One evening last spring, I stopped at my hairdresser's for a quick blowout before an event. Four hours later, I left with my hood pulled up tight over my head to hide the fact that I was walking out without any hair at all.
I have alopecia, the fancy medical name for when your immune system attacks your hair follicles for no reason, causing hair loss, and I've worn a wig since my hair started coming out in clumps more than seven years ago. I'd gone to my hairdresser (who also ordered and designed my wigs) for countless problem-free blowouts over the years. He and his partner, who was the one at the salon that night, specialized in women with hair loss.
That night, instead of a blowout, my wig got destroyed. The hairdresser washed my hair wrong — you can't scrunch up hair on a wig the way you can natural hair — and it ended up in a gigantic knot. All the leave-in conditioner in the world and hours with a comb couldn't help him detangle it.
My hairdresser was distraught as I left the salon completely hairless and called me the next day crying about how much it had upset him to see me like that. I was mostly indignant. How much it had upset him? What about me, the girl who had to hail a cab in the rain while clutching frantically at the sides of her hood, lest it slip off? Yes, there are women out there who go out bald, and look fabulously fierce while doing so, but I am not one of those women. Having hair, even if it's not growing out of my head, is what gives me the confidence to feel good about myself. He swore to me that he would make it up to me, that he would get me two new hairpieces as soon as possible.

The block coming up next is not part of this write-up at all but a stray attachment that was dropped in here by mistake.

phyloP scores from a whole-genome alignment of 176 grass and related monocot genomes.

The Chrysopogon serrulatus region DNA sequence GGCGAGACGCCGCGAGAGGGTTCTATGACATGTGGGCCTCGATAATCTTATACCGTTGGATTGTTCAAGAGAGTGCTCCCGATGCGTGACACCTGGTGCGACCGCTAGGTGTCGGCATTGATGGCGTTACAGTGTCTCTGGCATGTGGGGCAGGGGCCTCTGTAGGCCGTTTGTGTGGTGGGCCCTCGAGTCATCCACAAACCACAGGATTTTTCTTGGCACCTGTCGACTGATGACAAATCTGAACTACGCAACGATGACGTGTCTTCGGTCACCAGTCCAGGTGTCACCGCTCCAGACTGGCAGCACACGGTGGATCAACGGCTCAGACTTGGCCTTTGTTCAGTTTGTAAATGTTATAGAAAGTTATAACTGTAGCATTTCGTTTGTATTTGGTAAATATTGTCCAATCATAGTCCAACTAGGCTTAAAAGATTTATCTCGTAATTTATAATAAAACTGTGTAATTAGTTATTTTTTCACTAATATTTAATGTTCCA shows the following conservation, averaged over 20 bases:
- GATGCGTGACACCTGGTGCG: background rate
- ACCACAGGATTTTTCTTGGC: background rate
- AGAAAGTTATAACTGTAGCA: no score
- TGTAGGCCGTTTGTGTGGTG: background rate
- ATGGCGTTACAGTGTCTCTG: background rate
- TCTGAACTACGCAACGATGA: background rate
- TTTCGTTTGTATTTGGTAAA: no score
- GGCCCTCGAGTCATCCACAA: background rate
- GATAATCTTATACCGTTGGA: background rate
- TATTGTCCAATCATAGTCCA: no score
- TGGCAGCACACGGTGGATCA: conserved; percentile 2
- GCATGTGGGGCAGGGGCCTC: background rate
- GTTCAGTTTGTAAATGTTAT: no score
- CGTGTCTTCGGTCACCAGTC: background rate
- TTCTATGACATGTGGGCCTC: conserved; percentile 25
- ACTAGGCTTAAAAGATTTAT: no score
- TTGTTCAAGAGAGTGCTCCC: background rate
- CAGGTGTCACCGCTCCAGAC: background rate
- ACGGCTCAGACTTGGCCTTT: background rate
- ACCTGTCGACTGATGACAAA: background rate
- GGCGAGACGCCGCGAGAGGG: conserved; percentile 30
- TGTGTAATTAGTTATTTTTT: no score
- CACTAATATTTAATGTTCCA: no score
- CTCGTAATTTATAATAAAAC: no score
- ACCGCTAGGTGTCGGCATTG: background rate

Thankfully, I had an old wig at home in decent condition that I was able to wear for what I thought would be a few weeks. But weeks turned into a month, which turned into two months. I would call and text my hairstylist every few days, reminding him again and again that I had a big summer vacation coming up and that I wanted to feel good while taking photos. He swore up and down that it was coming. Then, two weeks before my trip, he told me it was in.
The wig was all wrong. The color wasn't right. The texture felt rough, not sleek. It had bangs, which I had expressly said I didn't want. He swore he'd fix it. I came back a few days later, and by fixing the color, texture, and bangs, he'd broken the fit, and the wig no longer fit my head properly. He promised he'd drop everything else so it would be ready for my trip.
The night before I left for my vacation, I headed to the salon to pick it up after work. When I got out of the subway, I had a voicemail from his partner saying it wasn't ready yet. I immediately called him back.
You know those crazy people you see screaming and cursing into their phones on the street, and you wonder why on earth they're having such an emotionally charged conversation in the middle of the sidewalk? That was me. I was apoplectic. I trusted them with what is, essentially, a huge part of my identity as a woman, and I felt like they were treating me with no respect. They'd charged me $4,000 for the original wig they'd ruined—not exactly chump change. The hairdresser finally dropped it off at my apartment at close to midnight. I took it from him without a word in my lobby and closed the door in his face.